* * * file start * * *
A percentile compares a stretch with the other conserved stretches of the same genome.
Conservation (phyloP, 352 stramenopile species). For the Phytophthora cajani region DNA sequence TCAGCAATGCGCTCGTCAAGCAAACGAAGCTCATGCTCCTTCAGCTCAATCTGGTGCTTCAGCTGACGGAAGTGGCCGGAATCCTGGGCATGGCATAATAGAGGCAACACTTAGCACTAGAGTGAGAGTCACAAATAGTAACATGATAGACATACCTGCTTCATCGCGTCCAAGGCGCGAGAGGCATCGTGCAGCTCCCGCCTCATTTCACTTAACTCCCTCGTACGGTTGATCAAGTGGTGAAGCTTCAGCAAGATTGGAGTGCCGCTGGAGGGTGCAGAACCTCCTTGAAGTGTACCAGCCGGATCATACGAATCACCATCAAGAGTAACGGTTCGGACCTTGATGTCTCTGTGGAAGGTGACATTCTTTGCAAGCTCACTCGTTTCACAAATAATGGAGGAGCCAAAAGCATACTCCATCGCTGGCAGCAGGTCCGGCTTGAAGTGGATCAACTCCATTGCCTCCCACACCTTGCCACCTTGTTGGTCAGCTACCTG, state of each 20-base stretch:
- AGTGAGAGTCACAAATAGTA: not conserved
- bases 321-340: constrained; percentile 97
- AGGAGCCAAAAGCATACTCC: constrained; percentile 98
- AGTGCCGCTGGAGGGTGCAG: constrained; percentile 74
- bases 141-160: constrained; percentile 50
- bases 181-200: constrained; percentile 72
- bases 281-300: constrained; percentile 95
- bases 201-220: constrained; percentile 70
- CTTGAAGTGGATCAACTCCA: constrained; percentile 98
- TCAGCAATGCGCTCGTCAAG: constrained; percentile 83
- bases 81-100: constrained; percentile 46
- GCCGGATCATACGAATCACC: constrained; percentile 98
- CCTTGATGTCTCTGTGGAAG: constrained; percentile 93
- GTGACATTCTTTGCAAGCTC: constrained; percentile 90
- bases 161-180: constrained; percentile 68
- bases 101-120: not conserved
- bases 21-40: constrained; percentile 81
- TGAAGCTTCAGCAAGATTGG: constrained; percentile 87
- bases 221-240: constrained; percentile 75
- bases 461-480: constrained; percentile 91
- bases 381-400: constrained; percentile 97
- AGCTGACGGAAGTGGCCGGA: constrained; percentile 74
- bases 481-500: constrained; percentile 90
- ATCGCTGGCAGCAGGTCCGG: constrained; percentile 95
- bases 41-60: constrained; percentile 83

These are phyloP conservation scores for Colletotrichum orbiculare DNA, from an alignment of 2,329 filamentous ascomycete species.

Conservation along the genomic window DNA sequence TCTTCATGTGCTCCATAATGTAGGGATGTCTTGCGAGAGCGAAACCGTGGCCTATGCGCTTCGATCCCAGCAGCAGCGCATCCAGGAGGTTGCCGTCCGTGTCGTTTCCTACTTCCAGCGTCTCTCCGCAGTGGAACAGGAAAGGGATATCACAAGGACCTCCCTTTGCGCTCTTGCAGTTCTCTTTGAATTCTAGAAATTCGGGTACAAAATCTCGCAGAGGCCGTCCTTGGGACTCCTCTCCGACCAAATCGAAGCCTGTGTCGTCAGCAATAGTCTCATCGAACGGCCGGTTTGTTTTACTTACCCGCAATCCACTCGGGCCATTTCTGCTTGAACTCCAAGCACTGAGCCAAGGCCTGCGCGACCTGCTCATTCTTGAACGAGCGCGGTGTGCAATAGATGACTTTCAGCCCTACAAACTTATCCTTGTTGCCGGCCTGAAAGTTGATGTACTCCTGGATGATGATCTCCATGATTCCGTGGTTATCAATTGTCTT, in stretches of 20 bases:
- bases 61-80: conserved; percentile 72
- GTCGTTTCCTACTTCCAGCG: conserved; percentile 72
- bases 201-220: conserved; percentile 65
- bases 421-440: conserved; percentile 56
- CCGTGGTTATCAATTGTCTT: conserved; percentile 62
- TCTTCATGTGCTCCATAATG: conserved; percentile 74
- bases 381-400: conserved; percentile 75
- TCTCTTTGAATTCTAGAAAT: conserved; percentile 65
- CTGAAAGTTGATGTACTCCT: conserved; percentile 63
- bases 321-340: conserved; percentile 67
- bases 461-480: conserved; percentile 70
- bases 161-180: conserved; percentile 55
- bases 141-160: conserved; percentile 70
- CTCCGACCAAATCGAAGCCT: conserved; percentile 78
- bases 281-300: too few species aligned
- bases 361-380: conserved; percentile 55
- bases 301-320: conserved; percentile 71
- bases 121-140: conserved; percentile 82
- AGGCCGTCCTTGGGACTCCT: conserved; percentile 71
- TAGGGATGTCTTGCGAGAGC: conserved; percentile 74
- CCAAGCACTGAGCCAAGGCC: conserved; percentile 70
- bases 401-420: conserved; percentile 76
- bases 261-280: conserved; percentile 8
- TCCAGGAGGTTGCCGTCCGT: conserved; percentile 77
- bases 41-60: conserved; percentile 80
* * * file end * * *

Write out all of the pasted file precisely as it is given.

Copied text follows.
A percentile compares a stretch with the other conserved stretches of the same genome.
Conservation (phyloP, 352 stramenopile species). For the Phytophthora cajani region DNA sequence TCAGCAATGCGCTCGTCAAGCAAACGAAGCTCATGCTCCTTCAGCTCAATCTGGTGCTTCAGCTGACGGAAGTGGCCGGAATCCTGGGCATGGCATAATAGAGGCAACACTTAGCACTAGAGTGAGAGTCACAAATAGTAACATGATAGACATACCTGCTTCATCGCGTCCAAGGCGCGAGAGGCATCGTGCAGCTCCCGCCTCATTTCACTTAACTCCCTCGTACGGTTGATCAAGTGGTGAAGCTTCAGCAAGATTGGAGTGCCGCTGGAGGGTGCAGAACCTCCTTGAAGTGTACCAGCCGGATCATACGAATCACCATCAAGAGTAACGGTTCGGACCTTGATGTCTCTGTGGAAGGTGACATTCTTTGCAAGCTCACTCGTTTCACAAATAATGGAGGAGCCAAAAGCATACTCCATCGCTGGCAGCAGGTCCGGCTTGAAGTGGATCAACTCCATTGCCTCCCACACCTTGCCACCTTGTTGGTCAGCTACCTG, state of each 20-base stretch:
- AGTGAGAGTCACAAATAGTA: not conserved
- bases 321-340: constrained; percentile 97
- AGGAGCCAAAAGCATACTCC: constrained; percentile 98
- AGTGCCGCTGGAGGGTGCAG: constrained; percentile 74
- bases 141-160: constrained; percentile 50
- bases 181-200: constrained; percentile 72
- bases 281-300: constrained; percentile 95
- bases 201-220: constrained; percentile 70
- CTTGAAGTGGATCAACTCCA: constrained; percentile 98
- TCAGCAATGCGCTCGTCAAG: constrained; percentile 83
- bases 81-100: constrained; percentile 46
- GCCGGATCATACGAATCACC: constrained; percentile 98
- CCTTGATGTCTCTGTGGAAG: constrained; percentile 93
- GTGACATTCTTTGCAAGCTC: constrained; percentile 90
- bases 161-180: constrained; percentile 68
- bases 101-120: not conserved
- bases 21-40: constrained; percentile 81
- TGAAGCTTCAGCAAGATTGG: constrained; percentile 87
- bases 221-240: constrained; percentile 75
- bases 461-480: constrained; percentile 91
- bases 381-400: constrained; percentile 97
- AGCTGACGGAAGTGGCCGGA: constrained; percentile 74
- bases 481-500: constrained; percentile 90
- ATCGCTGGCAGCAGGTCCGG: constrained; percentile 95
- bases 41-60: constrained; percentile 83

These are phyloP conservation scores for Colletotrichum orbiculare DNA, from an alignment of 2,329 filamentous ascomycete species.

Conservation along the genomic window DNA sequence TCTTCATGTGCTCCATAATGTAGGGATGTCTTGCGAGAGCGAAACCGTGGCCTATGCGCTTCGATCCCAGCAGCAGCGCATCCAGGAGGTTGCCGTCCGTGTCGTTTCCTACTTCCAGCGTCTCTCCGCAGTGGAACAGGAAAGGGATATCACAAGGACCTCCCTTTGCGCTCTTGCAGTTCTCTTTGAATTCTAGAAATTCGGGTACAAAATCTCGCAGAGGCCGTCCTTGGGACTCCTCTCCGACCAAATCGAAGCCTGTGTCGTCAGCAATAGTCTCATCGAACGGCCGGTTTGTTTTACTTACCCGCAATCCACTCGGGCCATTTCTGCTTGAACTCCAAGCACTGAGCCAAGGCCTGCGCGACCTGCTCATTCTTGAACGAGCGCGGTGTGCAATAGATGACTTTCAGCCCTACAAACTTATCCTTGTTGCCGGCCTGAAAGTTGATGTACTCCTGGATGATGATCTCCATGATTCCGTGGTTATCAATTGTCTT, in stretches of 20 bases:
- bases 61-80: conserved; percentile 72
- GTCGTTTCCTACTTCCAGCG: conserved; percentile 72
- bases 201-220: conserved; percentile 65
- bases 421-440: conserved; percentile 56
- CCGTGGTTATCAATTGTCTT: conserved; percentile 62
- TCTTCATGTGCTCCATAATG: conserved; percentile 74
- bases 381-400: conserved; percentile 75
- TCTCTTTGAATTCTAGAAAT: conserved; percentile 65
- CTGAAAGTTGATGTACTCCT: conserved; percentile 63
- bases 321-340: conserved; percentile 67
- bases 461-480: conserved; percentile 70
- bases 161-180: conserved; percentile 55
- bases 141-160: conserved; percentile 70
- CTCCGACCAAATCGAAGCCT: conserved; percentile 78
- bases 281-300: too few species aligned
- bases 361-380: conserved; percentile 55
- bases 301-320: conserved; percentile 71
- bases 121-140: conserved; percentile 82
- AGGCCGTCCTTGGGACTCCT: conserved; percentile 71
- TAGGGATGTCTTGCGAGAGC: conserved; percentile 74
- CCAAGCACTGAGCCAAGGCC: conserved; percentile 70
- bases 401-420: conserved; percentile 76
- bases 261-280: conserved; percentile 8
- TCCAGGAGGTTGCCGTCCGT: conserved; percentile 77
- bases 41-60: conserved; percentile 80